If the example of a Baltimore County couple takes hold, what we do with our dead could have a positive impact on how we live.
A recent story in the Baltimore Sun outlined Doug Carroll and Deidre Smith's plan to turn 66 acres in the county's rural north into a bare-bones burial ground. Instead of being reduced to ashes in high-energy crematoria or sealed up in lead-lined caskets and concrete vaults under bulky headstones, human remains would be buried, unembalmed, to decompose into the earth, as they were before the emergence of the modern funeral industry.
Forgoing formaldehyde and fossil-fuel-powered incineration devices in the disposition of the deceased constitutes a greener, cheaper option. It also could provide another way to preserve land and stem suburban sprawl.
Carroll and Smith figure that the burial fees they will collect will cover the minimal upkeep required and the taxes on the property, thus permitting them to keep the land rural. They would not face the choice confronted by many sitting on large undeveloped parcels: Sweat out the constant uncertainty and perpetual indebtedness of farming or sell off the land for residential construction.
The Baltimore County Council is considering legislation that would grant the zoning change necessary for Carroll and Smith to implement their plan while also providing for similar setups elsewhere. The bill would allow "conservation burial grounds" in a particular rural zoning category.
The Green Burial Council, a national organization that promotes chemical-free internment in biodegradable containers, has worked extensively with conservation groups, land trusts and parks agencies, but situations such as the Baltimore County example are a relatively new wrinkle in the movement, said founder and executive director Joe Sehee.
"There's a lot of potential there," Sehee told me. "It could be a great, market-based conservation tool."
With the state in full-budget cutting mode and Howard County's agricultural preservation program easing back on its purchase of easements, officials would do well to consider such a tactic as a tool for containing suburban sprawl. At no cost to the taxpayer, the local government could encourage landowners to engage in a self-sustaining method of preservation. Meanwhile, we'd all have a more environmentally friendly option for our remains and those of loved ones.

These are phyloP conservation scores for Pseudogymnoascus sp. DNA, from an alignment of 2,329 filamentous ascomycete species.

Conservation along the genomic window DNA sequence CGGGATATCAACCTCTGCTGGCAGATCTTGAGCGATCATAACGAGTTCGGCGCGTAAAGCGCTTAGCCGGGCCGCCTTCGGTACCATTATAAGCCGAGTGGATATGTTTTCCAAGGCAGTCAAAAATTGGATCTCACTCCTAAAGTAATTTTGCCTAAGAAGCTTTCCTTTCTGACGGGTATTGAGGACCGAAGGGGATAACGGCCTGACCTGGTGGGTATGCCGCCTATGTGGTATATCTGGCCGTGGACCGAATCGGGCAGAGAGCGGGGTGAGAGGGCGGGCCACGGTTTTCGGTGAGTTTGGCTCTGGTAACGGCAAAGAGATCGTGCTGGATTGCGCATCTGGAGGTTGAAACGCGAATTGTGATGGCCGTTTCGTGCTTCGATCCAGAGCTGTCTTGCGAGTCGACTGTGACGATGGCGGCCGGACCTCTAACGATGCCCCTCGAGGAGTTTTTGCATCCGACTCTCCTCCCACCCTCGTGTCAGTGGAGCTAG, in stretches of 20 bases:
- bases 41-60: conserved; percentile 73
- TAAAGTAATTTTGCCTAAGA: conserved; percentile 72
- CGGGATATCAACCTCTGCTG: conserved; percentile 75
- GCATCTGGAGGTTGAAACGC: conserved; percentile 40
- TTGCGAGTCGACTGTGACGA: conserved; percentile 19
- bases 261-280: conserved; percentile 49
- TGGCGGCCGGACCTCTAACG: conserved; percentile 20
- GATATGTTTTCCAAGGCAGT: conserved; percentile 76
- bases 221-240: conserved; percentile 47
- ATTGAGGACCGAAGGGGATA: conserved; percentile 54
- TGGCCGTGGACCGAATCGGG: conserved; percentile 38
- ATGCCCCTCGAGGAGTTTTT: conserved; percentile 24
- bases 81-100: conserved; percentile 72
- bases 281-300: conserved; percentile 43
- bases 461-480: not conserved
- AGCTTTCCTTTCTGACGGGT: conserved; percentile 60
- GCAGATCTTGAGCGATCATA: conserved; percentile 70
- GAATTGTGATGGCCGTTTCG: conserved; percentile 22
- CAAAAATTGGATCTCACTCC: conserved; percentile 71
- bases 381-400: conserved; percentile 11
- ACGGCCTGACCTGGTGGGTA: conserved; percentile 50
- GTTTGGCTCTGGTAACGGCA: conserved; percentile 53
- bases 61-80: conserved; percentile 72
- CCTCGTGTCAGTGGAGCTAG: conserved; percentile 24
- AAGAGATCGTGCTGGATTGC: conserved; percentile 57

Currently, the closest green-burial facility is in Annapolis. Bestgate Memorial Park contains mostly conventional graves but devotes a bit of ground to the back-to-the-soil variety.
In his 2014 book, "Being Mortal: Medicine and What Matters in the End," Atul Gawande -— a surgeon who also happens to be a staff writer for The New Yorker — profiles patients facing mortality and explores end-of-life choices. In so doing he casts a critical eye on modern medicine and its practitioners, including himself.
A physician's instinct and training combine to create a laser focus on prolonging life, on fixing what ails us, no matter what it takes. His or her preparation often falls short, however, when it comes to being realistic with patients facing critical illnesses. Exhibiting the very human desire to sustain hope in their patients and themselves, doctors can find themselves pursuing treatments that are unlikely to cure and almost certainly will cause further suffering.
Gawande, who also was featured in a recent installment of public broadcasting's "Frontline" program, advocates more honest dialogue between doctors and patients about priorities as death begins to catch up with us.
One of the patients seen in the "Frontline" segment exemplifies that sort of accounting. Obviously at peace with himself and his decision to forego further treatment for the cancer that is killing him, he takes to a hospital bed set up in his living room and spends his last days at home with his wife and family. He has a frank but loving conversation with a grandson about his imminent demise in which he and the boy express their feelings about it.
I think we all might hope to show that kind of caring, courage and acceptance at the end.
This brings us back to another aspect of the movement away from the conventions of the mortuary trade, the home funeral. A growing number of families are returning to practices that were commonplace for most of history, allowing their dying loved ones to expire at home and then honoring the deceased in the home, with the body still there before it is taken to be buried simply, sometimes in the family's own yard.
It might seem like a stretch, but this approach could give us one more way to free ourselves from the corporate imperative, to live — and die — without heed to what the marketers would tell us.